“Additionally, prisoners often refuse to attend medical appointments at SVHM even when transport is available,” the researchers said.

“This may relate to poor health literacy and a lack of understanding of the importance of medical treatment. It is possible that there are human barriers to communication with prisoners that may impact their engagement in medical care.”

“Treatment refusal may also relate to competing priorities, as prisoners will often prioritise court appearances over medical appointments. Finally, several prisoners in this cohort, particularly those from the lower-security or protections prisons, reported personal safety concerns at Port Philip Prison. They were not necessarily refusing medical care but the process required to access it.”

Solutions were likely to be multifaceted but should include more use of telemedicine as a starting point, the researchers recommended.

Beyond that, delivery of care beyond hospital wards also warranted investigation, enabling some treatments and tests to be delivered within or close to the prisons, they said.

“Regardless of what additional approaches may be used, improved shared understanding and communication between the health and justice systems is essential to enable more efficient use of available resources so that the cancer outcomes of this vulnerable group are improved,” they concluded.

Inmates denied Medicare and PBS services

Meanwhile the AMA has agains called on the federal government to remove “unfair” rules that prevent people in custodial settings from accessing Medicare and medicines subsidised by the Pharmaceutical Benefits Scheme (PBS).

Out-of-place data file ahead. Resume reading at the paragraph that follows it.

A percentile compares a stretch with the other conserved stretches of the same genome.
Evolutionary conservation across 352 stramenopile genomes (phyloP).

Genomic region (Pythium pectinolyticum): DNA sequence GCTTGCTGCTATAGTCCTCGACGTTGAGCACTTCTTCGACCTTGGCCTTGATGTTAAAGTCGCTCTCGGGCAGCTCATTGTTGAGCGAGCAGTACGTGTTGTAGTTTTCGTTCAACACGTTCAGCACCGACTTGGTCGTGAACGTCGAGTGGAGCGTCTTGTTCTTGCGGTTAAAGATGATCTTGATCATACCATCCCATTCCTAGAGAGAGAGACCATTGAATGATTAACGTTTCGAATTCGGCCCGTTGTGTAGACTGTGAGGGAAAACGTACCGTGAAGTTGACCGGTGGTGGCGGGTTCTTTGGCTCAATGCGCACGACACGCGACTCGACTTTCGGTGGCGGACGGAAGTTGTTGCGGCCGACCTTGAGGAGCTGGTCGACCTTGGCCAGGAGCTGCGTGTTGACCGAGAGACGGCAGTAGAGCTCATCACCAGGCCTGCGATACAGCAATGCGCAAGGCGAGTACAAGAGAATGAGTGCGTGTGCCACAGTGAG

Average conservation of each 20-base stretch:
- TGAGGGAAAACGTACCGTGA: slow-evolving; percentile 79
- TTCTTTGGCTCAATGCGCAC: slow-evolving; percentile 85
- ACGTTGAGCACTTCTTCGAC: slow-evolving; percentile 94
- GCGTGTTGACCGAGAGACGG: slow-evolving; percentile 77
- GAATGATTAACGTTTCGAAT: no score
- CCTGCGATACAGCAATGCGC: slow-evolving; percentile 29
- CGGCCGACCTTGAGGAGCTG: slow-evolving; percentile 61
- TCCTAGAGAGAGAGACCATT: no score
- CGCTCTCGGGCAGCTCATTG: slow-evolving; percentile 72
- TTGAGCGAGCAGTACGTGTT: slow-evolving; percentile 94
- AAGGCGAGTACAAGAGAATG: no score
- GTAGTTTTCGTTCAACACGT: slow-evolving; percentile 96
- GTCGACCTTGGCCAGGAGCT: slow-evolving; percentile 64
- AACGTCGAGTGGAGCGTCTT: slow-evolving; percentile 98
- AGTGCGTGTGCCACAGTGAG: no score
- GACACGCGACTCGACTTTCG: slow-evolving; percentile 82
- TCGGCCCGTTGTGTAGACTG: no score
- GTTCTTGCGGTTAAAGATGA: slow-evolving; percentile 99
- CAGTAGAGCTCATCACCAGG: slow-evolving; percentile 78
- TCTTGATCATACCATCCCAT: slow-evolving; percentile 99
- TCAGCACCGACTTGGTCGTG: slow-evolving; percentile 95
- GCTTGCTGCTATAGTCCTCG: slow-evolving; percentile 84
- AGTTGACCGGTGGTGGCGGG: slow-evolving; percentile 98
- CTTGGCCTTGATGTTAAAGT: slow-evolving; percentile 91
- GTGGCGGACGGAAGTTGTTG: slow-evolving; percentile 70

AMA President Professor Steve Robson said health services in custodial settings must be of equivalent professional, ethical and technical standards to the wider Australian community.

“It is appalling and an affront to Australia’s human rights status that prisoners in this country aren’t allowed to receive the same quality of healthcare as the wider community,” Professor Robson said.

“Because of legislation dating back to 1973, people in custodial settings are not able to receive treatment under the country’s universal health insurance scheme, Medicare, nor are they allowed to receive medicines subsidised by the PBS,” he noted.

The legislation was designed to avoid duplication of services, with state and territory governments funding prison-based health services. However, as an AMA submission to the PBAC notes, this exclusion has led to significant health treatment disparities for Australian prisoners.

The AMA said people in prison with complex medical conditions that require high-cost drugs currently have their treatment determined by state justice health departments, while everyone else in the community has access to the PBS.

“The AMA is pleased PBAC has acknowledged barriers preventing people in custody from accessing PBS medicines, and we look forward to the PBAC meeting in March when the committee will provide an update on the advice received from jurisdictions and various submissions,” said Professor Robson.